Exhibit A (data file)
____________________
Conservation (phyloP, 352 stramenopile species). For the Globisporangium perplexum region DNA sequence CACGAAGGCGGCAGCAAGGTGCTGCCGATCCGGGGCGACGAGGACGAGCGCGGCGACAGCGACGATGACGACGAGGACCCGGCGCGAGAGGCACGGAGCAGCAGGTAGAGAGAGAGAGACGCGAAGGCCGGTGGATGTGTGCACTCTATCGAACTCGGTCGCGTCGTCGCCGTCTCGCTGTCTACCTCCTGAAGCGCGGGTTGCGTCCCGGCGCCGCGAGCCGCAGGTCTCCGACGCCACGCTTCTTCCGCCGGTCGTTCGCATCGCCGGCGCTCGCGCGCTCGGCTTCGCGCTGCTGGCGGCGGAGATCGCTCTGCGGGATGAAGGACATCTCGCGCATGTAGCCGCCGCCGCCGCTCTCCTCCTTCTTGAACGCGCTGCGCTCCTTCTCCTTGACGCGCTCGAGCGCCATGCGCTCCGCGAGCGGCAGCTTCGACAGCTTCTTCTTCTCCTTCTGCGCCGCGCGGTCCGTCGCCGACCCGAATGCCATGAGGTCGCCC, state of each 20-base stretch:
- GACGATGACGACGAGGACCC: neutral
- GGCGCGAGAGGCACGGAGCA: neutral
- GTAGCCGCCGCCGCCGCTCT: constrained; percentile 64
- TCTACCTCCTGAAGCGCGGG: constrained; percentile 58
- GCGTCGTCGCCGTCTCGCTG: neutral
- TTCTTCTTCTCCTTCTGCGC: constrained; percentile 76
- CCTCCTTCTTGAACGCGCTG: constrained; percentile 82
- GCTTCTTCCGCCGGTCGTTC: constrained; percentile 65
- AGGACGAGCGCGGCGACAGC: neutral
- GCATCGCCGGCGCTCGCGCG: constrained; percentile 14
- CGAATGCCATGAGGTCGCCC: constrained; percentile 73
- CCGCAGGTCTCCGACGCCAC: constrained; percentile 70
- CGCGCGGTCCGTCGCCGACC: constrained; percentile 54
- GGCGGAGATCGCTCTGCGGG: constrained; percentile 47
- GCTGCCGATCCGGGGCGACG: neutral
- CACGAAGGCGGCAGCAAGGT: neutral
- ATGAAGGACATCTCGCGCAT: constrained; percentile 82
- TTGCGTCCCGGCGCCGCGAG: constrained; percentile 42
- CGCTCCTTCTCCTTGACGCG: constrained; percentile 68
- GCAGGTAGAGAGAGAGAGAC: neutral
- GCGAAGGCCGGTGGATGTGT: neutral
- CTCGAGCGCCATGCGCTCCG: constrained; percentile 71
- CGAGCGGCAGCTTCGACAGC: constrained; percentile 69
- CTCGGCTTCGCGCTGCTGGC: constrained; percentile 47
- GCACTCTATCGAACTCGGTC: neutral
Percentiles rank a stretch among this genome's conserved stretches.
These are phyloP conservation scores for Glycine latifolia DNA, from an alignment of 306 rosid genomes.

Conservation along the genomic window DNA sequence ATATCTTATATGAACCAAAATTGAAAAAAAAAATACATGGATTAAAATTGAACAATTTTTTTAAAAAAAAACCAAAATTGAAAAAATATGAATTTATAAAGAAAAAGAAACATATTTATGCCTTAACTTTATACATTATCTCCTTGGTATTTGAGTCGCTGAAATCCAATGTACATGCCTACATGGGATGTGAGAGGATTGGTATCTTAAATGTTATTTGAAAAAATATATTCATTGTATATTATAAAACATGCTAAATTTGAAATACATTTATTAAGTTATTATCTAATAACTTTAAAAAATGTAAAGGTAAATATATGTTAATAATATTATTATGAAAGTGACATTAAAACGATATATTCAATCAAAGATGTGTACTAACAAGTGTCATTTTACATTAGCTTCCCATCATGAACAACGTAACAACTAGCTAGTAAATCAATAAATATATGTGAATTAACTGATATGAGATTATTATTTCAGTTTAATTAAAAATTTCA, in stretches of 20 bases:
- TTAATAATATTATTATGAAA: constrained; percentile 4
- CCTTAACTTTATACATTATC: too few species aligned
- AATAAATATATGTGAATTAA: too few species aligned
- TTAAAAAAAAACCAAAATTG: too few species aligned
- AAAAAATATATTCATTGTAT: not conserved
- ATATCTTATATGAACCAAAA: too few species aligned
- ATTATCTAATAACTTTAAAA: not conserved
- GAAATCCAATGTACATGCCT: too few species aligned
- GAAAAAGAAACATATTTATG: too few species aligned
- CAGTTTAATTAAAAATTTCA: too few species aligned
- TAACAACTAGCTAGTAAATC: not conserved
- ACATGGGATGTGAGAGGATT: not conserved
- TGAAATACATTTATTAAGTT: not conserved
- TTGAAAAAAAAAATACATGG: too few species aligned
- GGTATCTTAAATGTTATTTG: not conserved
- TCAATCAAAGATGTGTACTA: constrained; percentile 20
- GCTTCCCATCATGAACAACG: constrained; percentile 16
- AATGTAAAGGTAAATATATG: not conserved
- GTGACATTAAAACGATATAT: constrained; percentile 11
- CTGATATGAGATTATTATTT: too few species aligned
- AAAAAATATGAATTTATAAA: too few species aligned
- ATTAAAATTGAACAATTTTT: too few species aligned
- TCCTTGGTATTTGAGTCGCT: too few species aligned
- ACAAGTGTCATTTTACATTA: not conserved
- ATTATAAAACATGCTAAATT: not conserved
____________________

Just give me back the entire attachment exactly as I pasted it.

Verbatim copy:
Conservation (phyloP, 352 stramenopile species). For the Globisporangium perplexum region DNA sequence CACGAAGGCGGCAGCAAGGTGCTGCCGATCCGGGGCGACGAGGACGAGCGCGGCGACAGCGACGATGACGACGAGGACCCGGCGCGAGAGGCACGGAGCAGCAGGTAGAGAGAGAGAGACGCGAAGGCCGGTGGATGTGTGCACTCTATCGAACTCGGTCGCGTCGTCGCCGTCTCGCTGTCTACCTCCTGAAGCGCGGGTTGCGTCCCGGCGCCGCGAGCCGCAGGTCTCCGACGCCACGCTTCTTCCGCCGGTCGTTCGCATCGCCGGCGCTCGCGCGCTCGGCTTCGCGCTGCTGGCGGCGGAGATCGCTCTGCGGGATGAAGGACATCTCGCGCATGTAGCCGCCGCCGCCGCTCTCCTCCTTCTTGAACGCGCTGCGCTCCTTCTCCTTGACGCGCTCGAGCGCCATGCGCTCCGCGAGCGGCAGCTTCGACAGCTTCTTCTTCTCCTTCTGCGCCGCGCGGTCCGTCGCCGACCCGAATGCCATGAGGTCGCCC, state of each 20-base stretch:
- GACGATGACGACGAGGACCC: neutral
- GGCGCGAGAGGCACGGAGCA: neutral
- GTAGCCGCCGCCGCCGCTCT: constrained; percentile 64
- TCTACCTCCTGAAGCGCGGG: constrained; percentile 58
- GCGTCGTCGCCGTCTCGCTG: neutral
- TTCTTCTTCTCCTTCTGCGC: constrained; percentile 76
- CCTCCTTCTTGAACGCGCTG: constrained; percentile 82
- GCTTCTTCCGCCGGTCGTTC: constrained; percentile 65
- AGGACGAGCGCGGCGACAGC: neutral
- GCATCGCCGGCGCTCGCGCG: constrained; percentile 14
- CGAATGCCATGAGGTCGCCC: constrained; percentile 73
- CCGCAGGTCTCCGACGCCAC: constrained; percentile 70
- CGCGCGGTCCGTCGCCGACC: constrained; percentile 54
- GGCGGAGATCGCTCTGCGGG: constrained; percentile 47
- GCTGCCGATCCGGGGCGACG: neutral
- CACGAAGGCGGCAGCAAGGT: neutral
- ATGAAGGACATCTCGCGCAT: constrained; percentile 82
- TTGCGTCCCGGCGCCGCGAG: constrained; percentile 42
- CGCTCCTTCTCCTTGACGCG: constrained; percentile 68
- GCAGGTAGAGAGAGAGAGAC: neutral
- GCGAAGGCCGGTGGATGTGT: neutral
- CTCGAGCGCCATGCGCTCCG: constrained; percentile 71
- CGAGCGGCAGCTTCGACAGC: constrained; percentile 69
- CTCGGCTTCGCGCTGCTGGC: constrained; percentile 47
- GCACTCTATCGAACTCGGTC: neutral
Percentiles rank a stretch among this genome's conserved stretches.
These are phyloP conservation scores for Glycine latifolia DNA, from an alignment of 306 rosid genomes.

Conservation along the genomic window DNA sequence ATATCTTATATGAACCAAAATTGAAAAAAAAAATACATGGATTAAAATTGAACAATTTTTTTAAAAAAAAACCAAAATTGAAAAAATATGAATTTATAAAGAAAAAGAAACATATTTATGCCTTAACTTTATACATTATCTCCTTGGTATTTGAGTCGCTGAAATCCAATGTACATGCCTACATGGGATGTGAGAGGATTGGTATCTTAAATGTTATTTGAAAAAATATATTCATTGTATATTATAAAACATGCTAAATTTGAAATACATTTATTAAGTTATTATCTAATAACTTTAAAAAATGTAAAGGTAAATATATGTTAATAATATTATTATGAAAGTGACATTAAAACGATATATTCAATCAAAGATGTGTACTAACAAGTGTCATTTTACATTAGCTTCCCATCATGAACAACGTAACAACTAGCTAGTAAATCAATAAATATATGTGAATTAACTGATATGAGATTATTATTTCAGTTTAATTAAAAATTTCA, in stretches of 20 bases:
- TTAATAATATTATTATGAAA: constrained; percentile 4
- CCTTAACTTTATACATTATC: too few species aligned
- AATAAATATATGTGAATTAA: too few species aligned
- TTAAAAAAAAACCAAAATTG: too few species aligned
- AAAAAATATATTCATTGTAT: not conserved
- ATATCTTATATGAACCAAAA: too few species aligned
- ATTATCTAATAACTTTAAAA: not conserved
- GAAATCCAATGTACATGCCT: too few species aligned
- GAAAAAGAAACATATTTATG: too few species aligned
- CAGTTTAATTAAAAATTTCA: too few species aligned
- TAACAACTAGCTAGTAAATC: not conserved
- ACATGGGATGTGAGAGGATT: not conserved
- TGAAATACATTTATTAAGTT: not conserved
- TTGAAAAAAAAAATACATGG: too few species aligned
- GGTATCTTAAATGTTATTTG: not conserved
- TCAATCAAAGATGTGTACTA: constrained; percentile 20
- GCTTCCCATCATGAACAACG: constrained; percentile 16
- AATGTAAAGGTAAATATATG: not conserved
- GTGACATTAAAACGATATAT: constrained; percentile 11
- CTGATATGAGATTATTATTT: too few species aligned
- AAAAAATATGAATTTATAAA: too few species aligned
- ATTAAAATTGAACAATTTTT: too few species aligned
- TCCTTGGTATTTGAGTCGCT: too few species aligned
- ACAAGTGTCATTTTACATTA: not conserved
- ATTATAAAACATGCTAAATT: not conserved